The floor tom is in! The deep sounding three-legged membranophone has been a standard part of the drum set for decades, but these days the low tones of the floor tom can also be heard emanating from elsewhere in a worship band.
A double-headed floor tom is commonly used, but a large single-headed concert tomtom or a Brazilian Surdo will also work in a worship band setting. Choose a drum that can be tuned to a low pitch–nothing smaller that a 14”x14” instrument. A thick head will help to achieve a dark tone with low sustain.
Most floor toms are equipped with adjustable legs designed to accommodate a seated player. Generally, these legs will not raise the drum up to a proper height for a standing percussionist, and many snare drum stands will not allow for a 16” drum. Avoid stooping over to play your tom licks and invest in a Hamilton KB275 Drum Stand with a basket that will expand to hold an 18” drum. The Street Can from LP is another solution. Available in three sizes, these single-headed, metal-shell drums feature extra-long legs. Retrofitting your tom with the Pearl 27” Extra Long Floor Tom Legs is another height-increasing option.
Keep your stick bag stocked with a wide assortment of sticks, mallets, bundled rods, and brushes to expand the floor tomʼs timbres.
- A standard drum stick will be the go-to for a great deal of your tom work. I prefer a concert model (such as a Vic Firth SD 1) or a heavy marching stick for a dark sound.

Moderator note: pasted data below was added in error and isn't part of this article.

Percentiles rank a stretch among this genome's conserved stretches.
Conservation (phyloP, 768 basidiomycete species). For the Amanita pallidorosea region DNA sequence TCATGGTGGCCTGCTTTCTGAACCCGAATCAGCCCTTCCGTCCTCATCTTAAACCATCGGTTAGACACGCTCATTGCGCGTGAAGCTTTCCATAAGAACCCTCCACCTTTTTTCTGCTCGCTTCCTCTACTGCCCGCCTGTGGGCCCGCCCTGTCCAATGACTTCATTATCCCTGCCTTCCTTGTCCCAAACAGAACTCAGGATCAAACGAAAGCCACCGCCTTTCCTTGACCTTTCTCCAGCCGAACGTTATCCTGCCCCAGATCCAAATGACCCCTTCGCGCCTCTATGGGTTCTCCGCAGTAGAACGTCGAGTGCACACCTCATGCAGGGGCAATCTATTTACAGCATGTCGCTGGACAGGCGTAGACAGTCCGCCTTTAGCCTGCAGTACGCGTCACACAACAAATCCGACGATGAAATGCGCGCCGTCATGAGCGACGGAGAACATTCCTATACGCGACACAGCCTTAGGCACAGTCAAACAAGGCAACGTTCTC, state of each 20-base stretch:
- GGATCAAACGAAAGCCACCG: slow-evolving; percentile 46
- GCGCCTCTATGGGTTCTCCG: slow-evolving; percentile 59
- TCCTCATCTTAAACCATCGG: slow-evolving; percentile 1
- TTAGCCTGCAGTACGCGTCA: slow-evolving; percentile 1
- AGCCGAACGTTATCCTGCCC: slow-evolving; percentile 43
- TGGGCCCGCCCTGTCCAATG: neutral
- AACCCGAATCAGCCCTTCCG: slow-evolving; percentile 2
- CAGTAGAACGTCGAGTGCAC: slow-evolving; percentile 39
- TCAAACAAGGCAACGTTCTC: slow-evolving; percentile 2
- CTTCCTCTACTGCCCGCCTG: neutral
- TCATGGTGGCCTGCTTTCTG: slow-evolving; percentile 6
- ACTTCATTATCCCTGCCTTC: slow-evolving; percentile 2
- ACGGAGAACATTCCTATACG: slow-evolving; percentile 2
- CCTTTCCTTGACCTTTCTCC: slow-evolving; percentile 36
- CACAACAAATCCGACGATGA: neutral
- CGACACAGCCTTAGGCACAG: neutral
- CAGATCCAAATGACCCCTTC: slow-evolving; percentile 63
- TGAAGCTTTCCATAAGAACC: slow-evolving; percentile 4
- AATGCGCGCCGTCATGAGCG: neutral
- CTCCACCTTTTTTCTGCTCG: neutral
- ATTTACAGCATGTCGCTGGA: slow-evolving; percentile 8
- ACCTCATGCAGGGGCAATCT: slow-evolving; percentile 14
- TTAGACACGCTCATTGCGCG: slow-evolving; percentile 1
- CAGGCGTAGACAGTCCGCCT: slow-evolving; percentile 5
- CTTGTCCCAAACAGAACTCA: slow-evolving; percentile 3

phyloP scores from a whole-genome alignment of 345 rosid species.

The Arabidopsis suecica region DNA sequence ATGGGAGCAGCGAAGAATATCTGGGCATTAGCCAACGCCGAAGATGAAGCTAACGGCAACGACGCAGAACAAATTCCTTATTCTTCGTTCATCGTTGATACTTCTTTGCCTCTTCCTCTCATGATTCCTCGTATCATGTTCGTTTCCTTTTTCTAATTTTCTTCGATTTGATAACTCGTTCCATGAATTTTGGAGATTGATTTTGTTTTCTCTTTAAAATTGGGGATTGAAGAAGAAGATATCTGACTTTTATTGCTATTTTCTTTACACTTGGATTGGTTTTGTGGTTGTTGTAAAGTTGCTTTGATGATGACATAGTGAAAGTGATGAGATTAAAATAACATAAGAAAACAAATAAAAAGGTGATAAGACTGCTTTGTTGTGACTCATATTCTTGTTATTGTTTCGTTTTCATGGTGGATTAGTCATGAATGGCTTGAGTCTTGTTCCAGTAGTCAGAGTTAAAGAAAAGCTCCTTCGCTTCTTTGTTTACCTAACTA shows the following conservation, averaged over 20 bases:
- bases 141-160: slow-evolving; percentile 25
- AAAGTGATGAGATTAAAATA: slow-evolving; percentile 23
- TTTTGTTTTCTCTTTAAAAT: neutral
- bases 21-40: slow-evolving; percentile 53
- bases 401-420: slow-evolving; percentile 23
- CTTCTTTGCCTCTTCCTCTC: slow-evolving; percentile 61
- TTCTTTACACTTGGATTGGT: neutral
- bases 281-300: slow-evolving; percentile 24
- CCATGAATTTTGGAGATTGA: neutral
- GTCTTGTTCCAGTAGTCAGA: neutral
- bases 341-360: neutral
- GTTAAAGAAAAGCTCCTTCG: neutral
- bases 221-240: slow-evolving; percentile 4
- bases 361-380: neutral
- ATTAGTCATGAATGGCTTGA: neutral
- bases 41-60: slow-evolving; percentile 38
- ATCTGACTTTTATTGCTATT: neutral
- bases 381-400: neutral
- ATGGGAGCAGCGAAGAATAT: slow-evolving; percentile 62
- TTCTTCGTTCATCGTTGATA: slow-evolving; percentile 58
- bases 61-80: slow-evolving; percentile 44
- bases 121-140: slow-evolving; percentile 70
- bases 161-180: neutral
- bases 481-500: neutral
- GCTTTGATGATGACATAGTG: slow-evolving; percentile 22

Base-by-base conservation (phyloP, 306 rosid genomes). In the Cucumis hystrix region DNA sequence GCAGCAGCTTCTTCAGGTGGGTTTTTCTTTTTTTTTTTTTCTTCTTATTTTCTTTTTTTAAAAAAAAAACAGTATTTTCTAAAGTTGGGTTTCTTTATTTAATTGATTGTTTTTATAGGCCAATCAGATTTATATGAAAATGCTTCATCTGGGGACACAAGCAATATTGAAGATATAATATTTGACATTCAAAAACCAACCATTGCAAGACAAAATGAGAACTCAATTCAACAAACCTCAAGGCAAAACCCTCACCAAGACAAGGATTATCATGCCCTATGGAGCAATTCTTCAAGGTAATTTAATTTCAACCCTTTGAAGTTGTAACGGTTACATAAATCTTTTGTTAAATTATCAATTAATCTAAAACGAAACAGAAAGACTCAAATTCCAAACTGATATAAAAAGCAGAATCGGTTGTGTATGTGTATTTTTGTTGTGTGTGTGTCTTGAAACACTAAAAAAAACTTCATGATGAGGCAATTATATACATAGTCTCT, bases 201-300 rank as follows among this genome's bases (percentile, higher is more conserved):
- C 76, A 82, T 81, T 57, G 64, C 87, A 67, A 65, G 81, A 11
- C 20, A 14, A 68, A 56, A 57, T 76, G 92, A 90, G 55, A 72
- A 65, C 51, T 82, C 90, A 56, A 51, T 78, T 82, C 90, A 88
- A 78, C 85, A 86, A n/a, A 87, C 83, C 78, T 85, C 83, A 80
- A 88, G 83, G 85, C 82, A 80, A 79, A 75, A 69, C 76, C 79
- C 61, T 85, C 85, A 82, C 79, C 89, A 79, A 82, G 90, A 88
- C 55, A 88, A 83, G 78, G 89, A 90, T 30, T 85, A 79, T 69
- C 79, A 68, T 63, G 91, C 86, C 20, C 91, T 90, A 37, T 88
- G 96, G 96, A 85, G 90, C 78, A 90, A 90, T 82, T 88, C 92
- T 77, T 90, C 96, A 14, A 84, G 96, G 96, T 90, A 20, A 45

- Brushes and bundled rods should be in your arsenal of implements. A cajon brush will provide both a brush attack and some low end boom. Phat Broomz from Innovative Percussion live in my mallet case.
- The Vic Firth SD12 Swizzle G (or a similar combo stick) provides a standard bead and a hard felt head on the other end.
- A concert bass drum mallet on the floor tom can deliver a bunch of boom. Listen to the tone of the drum on this version of “Oceans” by Hillsong United:
Dive into exploring various ways to weave the floor tom into the sound of your worship band. Here are a few examples to get you started and inspire your creativity. Thicken up the texture by playing in unison rhythm with a tom groove from the drum set.
Check out the floor tom foursome playing the main groove on “Be Lifted Higher” from Gateway Worship:
Cadence grooves are used frequently in modern worship music. While the drum set lays down a street beat rhythm, try out an old-school tenor drum part on the floor tom.
Add an intensity building stream of sixteenths or thirty-seconds to a “build section” in a song.
There is an example at 2:21 of this video for “You Donʼt Miss A Thing” from Bethel Music:
Don’t expect the engineer or producer to feature your floor tom. No worries – the low frequency drumming can sit back in the mix and still contribute a helpful amount of punch and pulsation.